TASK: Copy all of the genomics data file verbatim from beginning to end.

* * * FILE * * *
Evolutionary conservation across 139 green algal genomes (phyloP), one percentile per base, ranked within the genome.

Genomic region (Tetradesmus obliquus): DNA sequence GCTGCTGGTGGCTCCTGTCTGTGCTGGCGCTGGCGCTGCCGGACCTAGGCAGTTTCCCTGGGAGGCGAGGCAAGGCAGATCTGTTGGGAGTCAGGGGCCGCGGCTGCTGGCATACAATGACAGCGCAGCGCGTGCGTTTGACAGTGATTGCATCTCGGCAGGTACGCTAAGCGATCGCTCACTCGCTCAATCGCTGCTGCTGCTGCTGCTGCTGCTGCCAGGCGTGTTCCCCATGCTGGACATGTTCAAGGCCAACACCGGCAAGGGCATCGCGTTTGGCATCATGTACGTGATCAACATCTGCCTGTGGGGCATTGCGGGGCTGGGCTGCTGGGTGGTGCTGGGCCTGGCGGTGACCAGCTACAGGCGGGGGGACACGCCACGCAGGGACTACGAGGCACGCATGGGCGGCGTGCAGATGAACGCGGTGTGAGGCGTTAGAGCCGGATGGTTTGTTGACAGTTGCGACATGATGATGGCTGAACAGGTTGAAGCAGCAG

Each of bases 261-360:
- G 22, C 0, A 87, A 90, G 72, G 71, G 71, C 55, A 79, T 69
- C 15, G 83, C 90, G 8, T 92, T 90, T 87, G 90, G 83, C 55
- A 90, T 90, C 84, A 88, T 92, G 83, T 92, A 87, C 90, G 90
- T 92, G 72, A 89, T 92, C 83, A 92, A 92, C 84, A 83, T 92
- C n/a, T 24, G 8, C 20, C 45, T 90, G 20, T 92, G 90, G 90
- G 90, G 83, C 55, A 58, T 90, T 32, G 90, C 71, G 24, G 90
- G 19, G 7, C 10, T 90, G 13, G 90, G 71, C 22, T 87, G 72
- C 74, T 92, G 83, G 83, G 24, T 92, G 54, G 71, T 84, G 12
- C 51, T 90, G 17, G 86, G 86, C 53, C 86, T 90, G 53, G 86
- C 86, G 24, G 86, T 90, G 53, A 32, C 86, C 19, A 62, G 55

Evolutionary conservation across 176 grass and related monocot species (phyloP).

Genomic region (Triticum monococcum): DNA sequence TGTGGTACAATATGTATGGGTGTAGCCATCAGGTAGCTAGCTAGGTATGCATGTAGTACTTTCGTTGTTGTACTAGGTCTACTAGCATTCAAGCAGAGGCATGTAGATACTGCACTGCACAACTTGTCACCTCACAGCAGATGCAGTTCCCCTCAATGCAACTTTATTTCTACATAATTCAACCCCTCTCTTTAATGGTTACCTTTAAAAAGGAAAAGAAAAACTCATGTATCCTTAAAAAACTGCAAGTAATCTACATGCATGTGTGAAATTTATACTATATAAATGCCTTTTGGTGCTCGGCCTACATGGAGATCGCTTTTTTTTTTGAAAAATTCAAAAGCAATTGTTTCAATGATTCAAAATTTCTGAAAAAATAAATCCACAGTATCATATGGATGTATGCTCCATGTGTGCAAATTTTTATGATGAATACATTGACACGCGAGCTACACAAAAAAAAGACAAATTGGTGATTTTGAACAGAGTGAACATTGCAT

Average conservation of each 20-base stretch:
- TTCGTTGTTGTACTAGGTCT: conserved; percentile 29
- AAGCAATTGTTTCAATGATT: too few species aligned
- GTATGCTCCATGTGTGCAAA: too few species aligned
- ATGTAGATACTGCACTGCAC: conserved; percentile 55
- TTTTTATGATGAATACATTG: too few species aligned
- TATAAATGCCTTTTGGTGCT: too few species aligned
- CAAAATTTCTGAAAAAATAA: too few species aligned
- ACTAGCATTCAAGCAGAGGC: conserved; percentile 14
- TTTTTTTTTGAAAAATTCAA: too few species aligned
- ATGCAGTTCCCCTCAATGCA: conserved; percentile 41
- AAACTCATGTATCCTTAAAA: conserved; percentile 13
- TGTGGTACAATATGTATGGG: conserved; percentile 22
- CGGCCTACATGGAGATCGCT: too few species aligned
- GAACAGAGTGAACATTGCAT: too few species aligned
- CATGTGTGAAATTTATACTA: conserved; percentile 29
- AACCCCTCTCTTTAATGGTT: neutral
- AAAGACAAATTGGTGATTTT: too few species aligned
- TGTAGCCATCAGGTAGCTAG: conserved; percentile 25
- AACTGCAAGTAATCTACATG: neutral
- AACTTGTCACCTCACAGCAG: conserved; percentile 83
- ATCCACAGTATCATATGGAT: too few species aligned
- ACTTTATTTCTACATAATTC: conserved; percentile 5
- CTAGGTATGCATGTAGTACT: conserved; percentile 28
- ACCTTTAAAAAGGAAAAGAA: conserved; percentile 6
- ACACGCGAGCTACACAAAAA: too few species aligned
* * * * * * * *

Evolutionary conservation across 139 green algal genomes (phyloP), one percentile per base, ranked within the genome.

Genomic region (Tetradesmus obliquus): DNA sequence GCTGCTGGTGGCTCCTGTCTGTGCTGGCGCTGGCGCTGCCGGACCTAGGCAGTTTCCCTGGGAGGCGAGGCAAGGCAGATCTGTTGGGAGTCAGGGGCCGCGGCTGCTGGCATACAATGACAGCGCAGCGCGTGCGTTTGACAGTGATTGCATCTCGGCAGGTACGCTAAGCGATCGCTCACTCGCTCAATCGCTGCTGCTGCTGCTGCTGCTGCTGCCAGGCGTGTTCCCCATGCTGGACATGTTCAAGGCCAACACCGGCAAGGGCATCGCGTTTGGCATCATGTACGTGATCAACATCTGCCTGTGGGGCATTGCGGGGCTGGGCTGCTGGGTGGTGCTGGGCCTGGCGGTGACCAGCTACAGGCGGGGGGACACGCCACGCAGGGACTACGAGGCACGCATGGGCGGCGTGCAGATGAACGCGGTGTGAGGCGTTAGAGCCGGATGGTTTGTTGACAGTTGCGACATGATGATGGCTGAACAGGTTGAAGCAGCAG

Each of bases 261-360:
- G 22, C 0, A 87, A 90, G 72, G 71, G 71, C 55, A 79, T 69
- C 15, G 83, C 90, G 8, T 92, T 90, T 87, G 90, G 83, C 55
- A 90, T 90, C 84, A 88, T 92, G 83, T 92, A 87, C 90, G 90
- T 92, G 72, A 89, T 92, C 83, A 92, A 92, C 84, A 83, T 92
- C n/a, T 24, G 8, C 20, C 45, T 90, G 20, T 92, G 90, G 90
- G 90, G 83, C 55, A 58, T 90, T 32, G 90, C 71, G 24, G 90
- G 19, G 7, C 10, T 90, G 13, G 90, G 71, C 22, T 87, G 72
- C 74, T 92, G 83, G 83, G 24, T 92, G 54, G 71, T 84, G 12
- C 51, T 90, G 17, G 86, G 86, C 53, C 86, T 90, G 53, G 86
- C 86, G 24, G 86, T 90, G 53, A 32, C 86, C 19, A 62, G 55

Evolutionary conservation across 176 grass and related monocot species (phyloP).

Genomic region (Triticum monococcum): DNA sequence TGTGGTACAATATGTATGGGTGTAGCCATCAGGTAGCTAGCTAGGTATGCATGTAGTACTTTCGTTGTTGTACTAGGTCTACTAGCATTCAAGCAGAGGCATGTAGATACTGCACTGCACAACTTGTCACCTCACAGCAGATGCAGTTCCCCTCAATGCAACTTTATTTCTACATAATTCAACCCCTCTCTTTAATGGTTACCTTTAAAAAGGAAAAGAAAAACTCATGTATCCTTAAAAAACTGCAAGTAATCTACATGCATGTGTGAAATTTATACTATATAAATGCCTTTTGGTGCTCGGCCTACATGGAGATCGCTTTTTTTTTTGAAAAATTCAAAAGCAATTGTTTCAATGATTCAAAATTTCTGAAAAAATAAATCCACAGTATCATATGGATGTATGCTCCATGTGTGCAAATTTTTATGATGAATACATTGACACGCGAGCTACACAAAAAAAAGACAAATTGGTGATTTTGAACAGAGTGAACATTGCAT

Average conservation of each 20-base stretch:
- TTCGTTGTTGTACTAGGTCT: conserved; percentile 29
- AAGCAATTGTTTCAATGATT: too few species aligned
- GTATGCTCCATGTGTGCAAA: too few species aligned
- ATGTAGATACTGCACTGCAC: conserved; percentile 55
- TTTTTATGATGAATACATTG: too few species aligned
- TATAAATGCCTTTTGGTGCT: too few species aligned
- CAAAATTTCTGAAAAAATAA: too few species aligned
- ACTAGCATTCAAGCAGAGGC: conserved; percentile 14
- TTTTTTTTTGAAAAATTCAA: too few species aligned
- ATGCAGTTCCCCTCAATGCA: conserved; percentile 41
- AAACTCATGTATCCTTAAAA: conserved; percentile 13
- TGTGGTACAATATGTATGGG: conserved; percentile 22
- CGGCCTACATGGAGATCGCT: too few species aligned
- GAACAGAGTGAACATTGCAT: too few species aligned
- CATGTGTGAAATTTATACTA: conserved; percentile 29
- AACCCCTCTCTTTAATGGTT: neutral
- AAAGACAAATTGGTGATTTT: too few species aligned
- TGTAGCCATCAGGTAGCTAG: conserved; percentile 25
- AACTGCAAGTAATCTACATG: neutral
- AACTTGTCACCTCACAGCAG: conserved; percentile 83
- ATCCACAGTATCATATGGAT: too few species aligned
- ACTTTATTTCTACATAATTC: conserved; percentile 5
- CTAGGTATGCATGTAGTACT: conserved; percentile 28
- ACCTTTAAAAAGGAAAAGAA: conserved; percentile 6
- ACACGCGAGCTACACAAAAA: too few species aligned